There are around nine million native Swedish speakers across the world, and the language is mainly spoken in Sweden and in some coastal parts of Finland. In addition to this, it is estimated that around 40,000 students are learning Swedish as a second language outside Sweden and Finland.
Swedish is a North Germanic language derived from Old Norse. It differentiated itself from Danish in the Middle Ages and has been heavily influenced by other Germanic languages, especially Danish, throughout its history. In the 18th century, Swedish also borrowed a large number of words from French. While Swedish has many dialects, Standard Swedish became the standardised form of Swedish spoken nationally in Sweden during the 19th and 20th century.
Swedish shares a common history and strong similarities with Danish and Norwegian and is mutually intelligible with these languages. It is often said that by learning Swedish, you’re actually learning three languages.
- According to the Swedish Academy, Swedish’s longest word is realisationsvinstbeskattning. It stands for “capital gains tax”.
- Two thirds of the country’s land area is covered by forests with a total area of approximately 280,000 sq km and between 300,000 – 400,000 moose roaming freely within it.
- Sweden is the fifth largest country in Europe but has the second lowest population per square kilometre.
- The Swedish passport gives them entry without a visa to 124 countries in the world, and on arrival they can obtain a visa to another 33 countries.
- Sweden has the highest number of McDonald’s restaurants in Europe per capita but the Swedish are not known for being unhealthy or obese.
Over 1,000 British companies are operating in Sweden, including well-known companies like BP, British Airways, GlaxoSmithKline, Burberry, BAE Systems and Royal Bank of Scotland. The benefits for UK businesses are that Sweden is a geographical hub for the Nordic region and English is widely used as a business language. It has modern and friendly business environments and the Swedish are open to new ideas and products.
If your product or service is successful in the UK, there’s a good chance you’ll be successful in Sweden. There are huge budgets being spent on both road and rail projects, although the larger share of investment is focused on rail. It also covers infrastructure improvements such as new developments. The Swedish government is looking for efficient, low energy and practical solutions to meet increasing infrastructural demands and there are opportunities for development and construction of new railway lines, maintenance of existing railway lines and maintenance of existing road network.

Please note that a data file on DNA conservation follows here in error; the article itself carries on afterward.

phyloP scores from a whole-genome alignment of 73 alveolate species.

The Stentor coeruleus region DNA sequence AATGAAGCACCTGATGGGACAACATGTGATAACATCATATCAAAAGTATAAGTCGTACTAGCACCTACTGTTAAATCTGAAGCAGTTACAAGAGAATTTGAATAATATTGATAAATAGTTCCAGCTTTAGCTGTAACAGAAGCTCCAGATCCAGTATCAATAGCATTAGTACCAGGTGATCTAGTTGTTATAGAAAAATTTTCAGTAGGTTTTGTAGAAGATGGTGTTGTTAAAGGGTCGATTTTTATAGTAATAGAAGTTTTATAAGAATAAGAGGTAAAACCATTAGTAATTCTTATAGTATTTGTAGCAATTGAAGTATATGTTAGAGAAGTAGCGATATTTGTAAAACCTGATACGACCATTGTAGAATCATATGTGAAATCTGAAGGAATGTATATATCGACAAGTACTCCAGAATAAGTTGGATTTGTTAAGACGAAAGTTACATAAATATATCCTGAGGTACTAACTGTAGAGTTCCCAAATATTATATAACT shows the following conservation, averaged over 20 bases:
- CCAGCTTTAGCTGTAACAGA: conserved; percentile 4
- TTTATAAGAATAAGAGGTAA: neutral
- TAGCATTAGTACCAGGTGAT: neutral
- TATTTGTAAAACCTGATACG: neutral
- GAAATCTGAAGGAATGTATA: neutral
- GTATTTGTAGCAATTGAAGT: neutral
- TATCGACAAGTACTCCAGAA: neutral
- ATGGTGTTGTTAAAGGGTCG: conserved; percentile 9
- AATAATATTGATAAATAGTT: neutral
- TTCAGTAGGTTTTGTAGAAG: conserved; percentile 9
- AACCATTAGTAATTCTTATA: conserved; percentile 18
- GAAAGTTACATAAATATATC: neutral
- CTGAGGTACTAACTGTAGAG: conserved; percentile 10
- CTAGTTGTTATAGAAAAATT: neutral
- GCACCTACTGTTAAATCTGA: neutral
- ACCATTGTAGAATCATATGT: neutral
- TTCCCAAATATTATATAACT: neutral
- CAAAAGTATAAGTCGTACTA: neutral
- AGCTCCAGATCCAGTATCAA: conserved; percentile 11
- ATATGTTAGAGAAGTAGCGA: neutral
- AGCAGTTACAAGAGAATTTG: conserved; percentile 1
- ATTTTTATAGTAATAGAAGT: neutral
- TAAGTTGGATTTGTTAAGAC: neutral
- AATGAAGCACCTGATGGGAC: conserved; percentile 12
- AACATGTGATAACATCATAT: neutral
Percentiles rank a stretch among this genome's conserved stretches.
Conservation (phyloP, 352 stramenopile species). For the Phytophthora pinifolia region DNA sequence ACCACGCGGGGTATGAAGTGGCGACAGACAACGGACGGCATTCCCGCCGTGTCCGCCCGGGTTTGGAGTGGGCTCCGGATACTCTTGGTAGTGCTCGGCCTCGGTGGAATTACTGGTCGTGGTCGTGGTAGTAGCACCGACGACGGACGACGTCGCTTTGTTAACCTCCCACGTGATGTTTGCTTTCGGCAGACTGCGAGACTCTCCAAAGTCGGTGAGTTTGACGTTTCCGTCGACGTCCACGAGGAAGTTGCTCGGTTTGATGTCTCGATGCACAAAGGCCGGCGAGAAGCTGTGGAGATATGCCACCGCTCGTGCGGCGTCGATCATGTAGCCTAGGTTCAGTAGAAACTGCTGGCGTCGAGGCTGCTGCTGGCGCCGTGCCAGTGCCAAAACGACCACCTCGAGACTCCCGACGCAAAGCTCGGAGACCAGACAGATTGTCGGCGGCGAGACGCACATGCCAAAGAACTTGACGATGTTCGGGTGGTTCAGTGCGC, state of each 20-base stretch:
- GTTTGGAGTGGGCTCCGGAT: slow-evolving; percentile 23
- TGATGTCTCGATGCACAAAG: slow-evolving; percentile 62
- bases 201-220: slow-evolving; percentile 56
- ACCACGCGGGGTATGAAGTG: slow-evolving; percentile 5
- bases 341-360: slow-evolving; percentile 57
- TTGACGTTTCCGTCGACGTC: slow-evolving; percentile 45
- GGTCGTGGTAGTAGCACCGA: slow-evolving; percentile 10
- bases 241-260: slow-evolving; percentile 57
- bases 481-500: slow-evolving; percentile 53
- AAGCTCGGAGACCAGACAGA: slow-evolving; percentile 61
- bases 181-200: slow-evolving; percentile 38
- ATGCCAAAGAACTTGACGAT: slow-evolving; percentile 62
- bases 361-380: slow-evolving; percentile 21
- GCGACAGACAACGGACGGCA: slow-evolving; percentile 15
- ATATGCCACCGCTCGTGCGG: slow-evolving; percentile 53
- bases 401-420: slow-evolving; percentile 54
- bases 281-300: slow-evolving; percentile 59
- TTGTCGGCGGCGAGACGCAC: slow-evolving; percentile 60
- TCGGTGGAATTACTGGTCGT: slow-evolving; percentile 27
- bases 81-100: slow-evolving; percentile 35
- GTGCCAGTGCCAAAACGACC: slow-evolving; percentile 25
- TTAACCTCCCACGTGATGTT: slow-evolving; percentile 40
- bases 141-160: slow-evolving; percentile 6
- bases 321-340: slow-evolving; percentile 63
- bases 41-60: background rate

In Sweden, punctuality is very important, both when doing business and making social engagements and you should never be late. If you are going to be late for any reason it is polite to phone and let someone know. Being late is seen as poor etiquette.
The all-embracing value of egalitarianism in Swedish society can be seen in the business dress code. Modesty and a low profile are important and to avoid wearing anything flashy because even the most senior executives do not dress more elaborately than average employees.
It is impolite to criticise Sweden, its culture or any other Swedish aspect of life. It is admired when a foreigner has some knowledge of Sweden and offers this in conversation, such as about the language, history or culture.
Business tip: In business dealings, gifts are rarely given at the beginning of the relationship. Wait for your Swedish partner to give you a gift first. Although exchanging gifts is not common at the beginning of a business relationship, it is appropriate when you are closing your transaction.
Here are some basic greetings and phrases to familiarise yourself with:
|Good morning||God Morgon|
|Thank you||Tack ska du ha|
|How are you?||Hur mår du?|
|Good evening||God middag|
We have translated extensively into Swedish in the health & wellbeing sector for clients such as Young Living and dōTERRA. We have also worked in the automotive sector for clients such as Armored Auto. Types of content that we have translated include websites, product specifications, marketing material, newsletters, product catalogues and product labelling.
How We Work
We’re ISO 9001:2015 regulated, which means we follow strict processes to ensure you get the quality translation you require.
Our project managers will work closely with you to answer all your questions and ensure all your requirements are met on time.
We only work with experienced and professional linguists to ensure your content is of the very best quality.
We use Translation Memory software to ensure your brand messages and terminology remain consistent.